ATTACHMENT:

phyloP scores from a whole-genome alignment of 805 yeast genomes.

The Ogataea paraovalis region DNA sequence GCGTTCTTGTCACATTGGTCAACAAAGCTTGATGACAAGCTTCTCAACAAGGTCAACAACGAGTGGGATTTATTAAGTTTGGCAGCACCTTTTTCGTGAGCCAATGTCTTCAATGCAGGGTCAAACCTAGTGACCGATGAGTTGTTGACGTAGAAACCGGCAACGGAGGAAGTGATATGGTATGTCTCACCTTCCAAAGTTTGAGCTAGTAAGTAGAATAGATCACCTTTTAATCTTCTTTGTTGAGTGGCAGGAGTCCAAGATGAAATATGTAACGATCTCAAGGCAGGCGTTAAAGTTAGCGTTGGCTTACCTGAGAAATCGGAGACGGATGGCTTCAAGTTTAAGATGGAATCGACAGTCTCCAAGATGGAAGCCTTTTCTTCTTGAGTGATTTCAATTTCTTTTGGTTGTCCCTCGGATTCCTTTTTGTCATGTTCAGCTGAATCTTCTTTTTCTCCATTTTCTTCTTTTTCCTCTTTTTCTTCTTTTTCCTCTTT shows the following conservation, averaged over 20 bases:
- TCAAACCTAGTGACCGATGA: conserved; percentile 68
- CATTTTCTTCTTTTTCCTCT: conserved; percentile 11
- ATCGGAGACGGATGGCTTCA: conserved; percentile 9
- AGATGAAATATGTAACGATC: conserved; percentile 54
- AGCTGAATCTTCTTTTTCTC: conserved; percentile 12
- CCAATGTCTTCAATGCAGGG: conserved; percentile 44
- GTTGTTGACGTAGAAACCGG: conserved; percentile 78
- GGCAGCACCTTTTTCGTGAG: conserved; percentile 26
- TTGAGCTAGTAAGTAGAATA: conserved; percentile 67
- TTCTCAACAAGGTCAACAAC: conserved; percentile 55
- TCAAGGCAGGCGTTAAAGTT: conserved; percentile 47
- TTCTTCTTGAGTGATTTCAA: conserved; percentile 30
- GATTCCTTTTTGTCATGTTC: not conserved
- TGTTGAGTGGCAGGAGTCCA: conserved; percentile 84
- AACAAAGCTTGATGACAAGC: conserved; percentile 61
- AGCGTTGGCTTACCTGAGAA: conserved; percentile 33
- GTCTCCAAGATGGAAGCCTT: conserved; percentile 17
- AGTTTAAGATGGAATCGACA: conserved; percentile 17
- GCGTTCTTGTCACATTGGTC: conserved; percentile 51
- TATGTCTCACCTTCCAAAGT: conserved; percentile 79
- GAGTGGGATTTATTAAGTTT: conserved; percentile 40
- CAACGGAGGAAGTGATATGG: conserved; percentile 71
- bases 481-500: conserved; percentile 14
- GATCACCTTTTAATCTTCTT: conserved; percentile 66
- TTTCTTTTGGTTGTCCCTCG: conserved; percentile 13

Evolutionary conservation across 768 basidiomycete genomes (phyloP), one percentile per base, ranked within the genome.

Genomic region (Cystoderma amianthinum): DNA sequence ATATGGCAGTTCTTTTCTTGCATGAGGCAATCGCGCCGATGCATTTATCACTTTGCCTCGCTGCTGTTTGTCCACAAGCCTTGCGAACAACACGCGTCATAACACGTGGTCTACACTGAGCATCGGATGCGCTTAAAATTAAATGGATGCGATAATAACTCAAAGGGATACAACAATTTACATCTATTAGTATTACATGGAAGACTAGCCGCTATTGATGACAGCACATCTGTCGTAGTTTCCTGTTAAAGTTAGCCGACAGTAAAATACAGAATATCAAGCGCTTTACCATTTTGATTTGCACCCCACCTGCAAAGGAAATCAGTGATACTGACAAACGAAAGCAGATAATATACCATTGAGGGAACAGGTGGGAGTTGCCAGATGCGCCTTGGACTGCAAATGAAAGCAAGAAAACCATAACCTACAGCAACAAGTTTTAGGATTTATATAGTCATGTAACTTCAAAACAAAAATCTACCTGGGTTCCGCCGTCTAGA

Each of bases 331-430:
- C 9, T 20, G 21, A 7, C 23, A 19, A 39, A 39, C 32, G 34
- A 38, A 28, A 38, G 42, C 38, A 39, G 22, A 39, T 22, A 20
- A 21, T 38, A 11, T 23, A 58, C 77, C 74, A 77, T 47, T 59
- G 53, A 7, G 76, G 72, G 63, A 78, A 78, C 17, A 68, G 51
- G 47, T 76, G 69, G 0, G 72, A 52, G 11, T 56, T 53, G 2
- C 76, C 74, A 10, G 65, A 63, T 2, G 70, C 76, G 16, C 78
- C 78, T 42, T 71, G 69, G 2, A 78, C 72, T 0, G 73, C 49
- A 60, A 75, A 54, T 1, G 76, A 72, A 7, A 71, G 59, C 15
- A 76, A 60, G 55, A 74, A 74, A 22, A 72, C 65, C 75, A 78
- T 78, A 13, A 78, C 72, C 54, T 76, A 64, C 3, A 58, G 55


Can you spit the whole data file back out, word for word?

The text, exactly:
phyloP scores from a whole-genome alignment of 805 yeast genomes.

The Ogataea paraovalis region DNA sequence GCGTTCTTGTCACATTGGTCAACAAAGCTTGATGACAAGCTTCTCAACAAGGTCAACAACGAGTGGGATTTATTAAGTTTGGCAGCACCTTTTTCGTGAGCCAATGTCTTCAATGCAGGGTCAAACCTAGTGACCGATGAGTTGTTGACGTAGAAACCGGCAACGGAGGAAGTGATATGGTATGTCTCACCTTCCAAAGTTTGAGCTAGTAAGTAGAATAGATCACCTTTTAATCTTCTTTGTTGAGTGGCAGGAGTCCAAGATGAAATATGTAACGATCTCAAGGCAGGCGTTAAAGTTAGCGTTGGCTTACCTGAGAAATCGGAGACGGATGGCTTCAAGTTTAAGATGGAATCGACAGTCTCCAAGATGGAAGCCTTTTCTTCTTGAGTGATTTCAATTTCTTTTGGTTGTCCCTCGGATTCCTTTTTGTCATGTTCAGCTGAATCTTCTTTTTCTCCATTTTCTTCTTTTTCCTCTTTTTCTTCTTTTTCCTCTTT shows the following conservation, averaged over 20 bases:
- TCAAACCTAGTGACCGATGA: conserved; percentile 68
- CATTTTCTTCTTTTTCCTCT: conserved; percentile 11
- ATCGGAGACGGATGGCTTCA: conserved; percentile 9
- AGATGAAATATGTAACGATC: conserved; percentile 54
- AGCTGAATCTTCTTTTTCTC: conserved; percentile 12
- CCAATGTCTTCAATGCAGGG: conserved; percentile 44
- GTTGTTGACGTAGAAACCGG: conserved; percentile 78
- GGCAGCACCTTTTTCGTGAG: conserved; percentile 26
- TTGAGCTAGTAAGTAGAATA: conserved; percentile 67
- TTCTCAACAAGGTCAACAAC: conserved; percentile 55
- TCAAGGCAGGCGTTAAAGTT: conserved; percentile 47
- TTCTTCTTGAGTGATTTCAA: conserved; percentile 30
- GATTCCTTTTTGTCATGTTC: not conserved
- TGTTGAGTGGCAGGAGTCCA: conserved; percentile 84
- AACAAAGCTTGATGACAAGC: conserved; percentile 61
- AGCGTTGGCTTACCTGAGAA: conserved; percentile 33
- GTCTCCAAGATGGAAGCCTT: conserved; percentile 17
- AGTTTAAGATGGAATCGACA: conserved; percentile 17
- GCGTTCTTGTCACATTGGTC: conserved; percentile 51
- TATGTCTCACCTTCCAAAGT: conserved; percentile 79
- GAGTGGGATTTATTAAGTTT: conserved; percentile 40
- CAACGGAGGAAGTGATATGG: conserved; percentile 71
- bases 481-500: conserved; percentile 14
- GATCACCTTTTAATCTTCTT: conserved; percentile 66
- TTTCTTTTGGTTGTCCCTCG: conserved; percentile 13

Evolutionary conservation across 768 basidiomycete genomes (phyloP), one percentile per base, ranked within the genome.

Genomic region (Cystoderma amianthinum): DNA sequence ATATGGCAGTTCTTTTCTTGCATGAGGCAATCGCGCCGATGCATTTATCACTTTGCCTCGCTGCTGTTTGTCCACAAGCCTTGCGAACAACACGCGTCATAACACGTGGTCTACACTGAGCATCGGATGCGCTTAAAATTAAATGGATGCGATAATAACTCAAAGGGATACAACAATTTACATCTATTAGTATTACATGGAAGACTAGCCGCTATTGATGACAGCACATCTGTCGTAGTTTCCTGTTAAAGTTAGCCGACAGTAAAATACAGAATATCAAGCGCTTTACCATTTTGATTTGCACCCCACCTGCAAAGGAAATCAGTGATACTGACAAACGAAAGCAGATAATATACCATTGAGGGAACAGGTGGGAGTTGCCAGATGCGCCTTGGACTGCAAATGAAAGCAAGAAAACCATAACCTACAGCAACAAGTTTTAGGATTTATATAGTCATGTAACTTCAAAACAAAAATCTACCTGGGTTCCGCCGTCTAGA

Each of bases 331-430:
- C 9, T 20, G 21, A 7, C 23, A 19, A 39, A 39, C 32, G 34
- A 38, A 28, A 38, G 42, C 38, A 39, G 22, A 39, T 22, A 20
- A 21, T 38, A 11, T 23, A 58, C 77, C 74, A 77, T 47, T 59
- G 53, A 7, G 76, G 72, G 63, A 78, A 78, C 17, A 68, G 51
- G 47, T 76, G 69, G 0, G 72, A 52, G 11, T 56, T 53, G 2
- C 76, C 74, A 10, G 65, A 63, T 2, G 70, C 76, G 16, C 78
- C 78, T 42, T 71, G 69, G 2, A 78, C 72, T 0, G 73, C 49
- A 60, A 75, A 54, T 1, G 76, A 72, A 7, A 71, G 59, C 15
- A 76, A 60, G 55, A 74, A 74, A 22, A 72, C 65, C 75, A 78
- T 78, A 13, A 78, C 72, C 54, T 76, A 64, C 3, A 58, G 55